We’ll begin with the case when the car is at the base of the curved track. At this point, the radius is lowercase 𝑟 one equal to 24 meters and the centripetal acceleration is 𝑎 one equals 24 meters per second squared. If we label the angular velocity at this point as 𝜔 one, then we have that 𝜔 one is equal to the square root of 𝑎 one divided by 𝑟 one, which is the square root of 24 meters per second squared divided by 24 meters. Since 24 divided by 24 gives one and the square root of one is equal to one, then we have that 𝜔 one is equal to one radian per second.

Notice that since the acceleration was measured in its base units of meters per second squared and the radius in its base units of meters, then the angular velocity will come out in its base units radians per second. Now let’s calculate the angular velocity at the top of the loop. In this case, the radius is lowercase 𝑟 two is equal to 14 meters and the centripetal acceleration is 𝑎 two equals 16 meters per second squared. Then, we have that the angular velocity at the top of the curved track, which we’ve labeled 𝜔 two, is equal to the square root of 𝑎 two divided by 𝑟 two. And this is the square root of 16 meters per second squared divided by 14 meters.

When we evaluate this, we find that 𝜔 two is equal to 1.069 and so on with further decimal places in units of radians per second. So we now have values for both 𝜔 one, the angular velocity at the base of the curved track, and for 𝜔 two, the angular velocity at the top of the loop. The question asks us for the ratio of the angular velocity at the top of the loop, so that’s 𝜔 two, to the angular velocity at the base of the curved track, 𝜔 one. To find this ratio, we need to take our value of 𝜔 two and divide it by 𝜔 one. When we do this, there’s a couple of things to notice.

First off, in the denominator, we see that we’re dividing by a numerical value of one, and any number divided by one is just that same number that we started with. So actually, a numerical answer is just going to be this number from the numerator. The second thing to notice is that we’re dividing an angular velocity by an angular velocity. In other words, that’s a quantity with units of radians per second divided by another quantity with units of radians per second. So when we do this, the units cancel each other out, and we’re left with a dimensionless quantity as our answer.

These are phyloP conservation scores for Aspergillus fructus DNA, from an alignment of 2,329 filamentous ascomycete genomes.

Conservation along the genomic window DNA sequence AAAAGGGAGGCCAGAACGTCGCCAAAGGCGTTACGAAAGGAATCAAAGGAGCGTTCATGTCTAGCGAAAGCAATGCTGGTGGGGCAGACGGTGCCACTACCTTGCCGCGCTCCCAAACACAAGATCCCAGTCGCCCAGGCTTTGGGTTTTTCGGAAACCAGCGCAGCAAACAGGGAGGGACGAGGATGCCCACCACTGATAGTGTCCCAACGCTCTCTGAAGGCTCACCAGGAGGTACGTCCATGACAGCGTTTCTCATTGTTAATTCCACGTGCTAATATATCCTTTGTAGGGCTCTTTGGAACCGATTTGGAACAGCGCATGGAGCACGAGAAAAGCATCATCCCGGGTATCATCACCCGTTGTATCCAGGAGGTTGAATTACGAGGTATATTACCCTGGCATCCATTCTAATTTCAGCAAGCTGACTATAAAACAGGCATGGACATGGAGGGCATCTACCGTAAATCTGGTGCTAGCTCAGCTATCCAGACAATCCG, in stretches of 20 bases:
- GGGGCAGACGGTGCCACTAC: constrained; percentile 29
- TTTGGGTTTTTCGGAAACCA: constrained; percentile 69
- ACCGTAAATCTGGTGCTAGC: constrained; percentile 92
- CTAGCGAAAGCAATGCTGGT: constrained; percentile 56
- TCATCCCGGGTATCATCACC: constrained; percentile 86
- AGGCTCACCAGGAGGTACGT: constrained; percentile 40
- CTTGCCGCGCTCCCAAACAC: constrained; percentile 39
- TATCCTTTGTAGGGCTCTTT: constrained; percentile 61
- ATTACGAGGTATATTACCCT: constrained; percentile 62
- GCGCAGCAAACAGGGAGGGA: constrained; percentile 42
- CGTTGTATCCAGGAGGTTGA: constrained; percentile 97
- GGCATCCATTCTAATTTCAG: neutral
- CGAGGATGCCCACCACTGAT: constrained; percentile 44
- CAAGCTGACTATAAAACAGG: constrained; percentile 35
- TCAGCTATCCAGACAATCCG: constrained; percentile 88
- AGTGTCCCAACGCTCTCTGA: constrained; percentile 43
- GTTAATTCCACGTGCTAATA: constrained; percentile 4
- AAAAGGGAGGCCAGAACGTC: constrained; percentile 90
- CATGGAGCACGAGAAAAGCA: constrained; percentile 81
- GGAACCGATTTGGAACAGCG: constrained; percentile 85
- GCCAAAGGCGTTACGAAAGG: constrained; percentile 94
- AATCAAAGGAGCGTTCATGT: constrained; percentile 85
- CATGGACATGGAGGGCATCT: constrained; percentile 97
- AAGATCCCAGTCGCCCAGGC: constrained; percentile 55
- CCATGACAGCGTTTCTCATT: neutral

We now have our answer for the ratio of the angular velocity at the top of the loop to the angular velocity at the base of the curved track. But there’s one last step to go because the question asks us to give this answer to one decimal place. When we round our result to one decimal place, we get our answer that the ratio of these angular velocities is given by 1.1.

Okay, now let’s have a look at the second part of the question.

What is the ratio of the normal reaction force 𝑟 one on the car at the base of the curved track to the normal reaction force 𝑟 two on the car at the top of the loop? Give your answer to one decimal place.

Okay, so this part of the question is considering the same two positions on the track. But this time, we’re asked to find the ratio of the normal reaction force at these two places. This normal reaction force is the force exerted on the roller coaster car by the track. As we see from the diagram, the normal reaction force is perpendicular to the direction of the track. And when the car is undergoing circular motion as it is in these two positions, that force is directed towards the center of the circle. We can recall that any object undergoing circular motion experiences a centripetal force, 𝐹 subscript 𝑐, equal to the mass of the object, 𝑚, multiplied by the centripetal acceleration, 𝑎 subscript 𝑐. This centripetal force is the net inward force toward the center of the circle.

In the case of our roller coaster car, moving on this vertical loop, we have two forces contributing to the centripetal force. First, we have the normal reaction force which always points toward the center of the circle. This force has been drawn onto the diagram for us at the two positions we’re asked to consider. At the base of the curved track, it’s labeled 𝑟 one. And at the top of the loop, it’s labeled 𝑟 two. The second force that we need to consider is the force due to gravity. And this always acts vertically downward because gravity acts to pull things down toward the Earth.

Let’s add this force due to gravity onto our diagram at the two points that we are asked to consider. We said that the force due to gravity always acts vertically downward, so we can draw this force as an arrow pointing vertically downward at each position. The magnitude of this gravitational force is equal to 𝑚 multiplied by 𝑔, where 𝑚 is the mass of the object and 𝑔 is the gravitational field strength. We are told in the question that the roller coaster car has a mass of 3,300 kilograms. So in our case, we have that 𝑚 is equal to 3300 kilograms. We can also recall that the gravitational field strength on Earth has a value of 9.8 meters per second squared to two significant figures.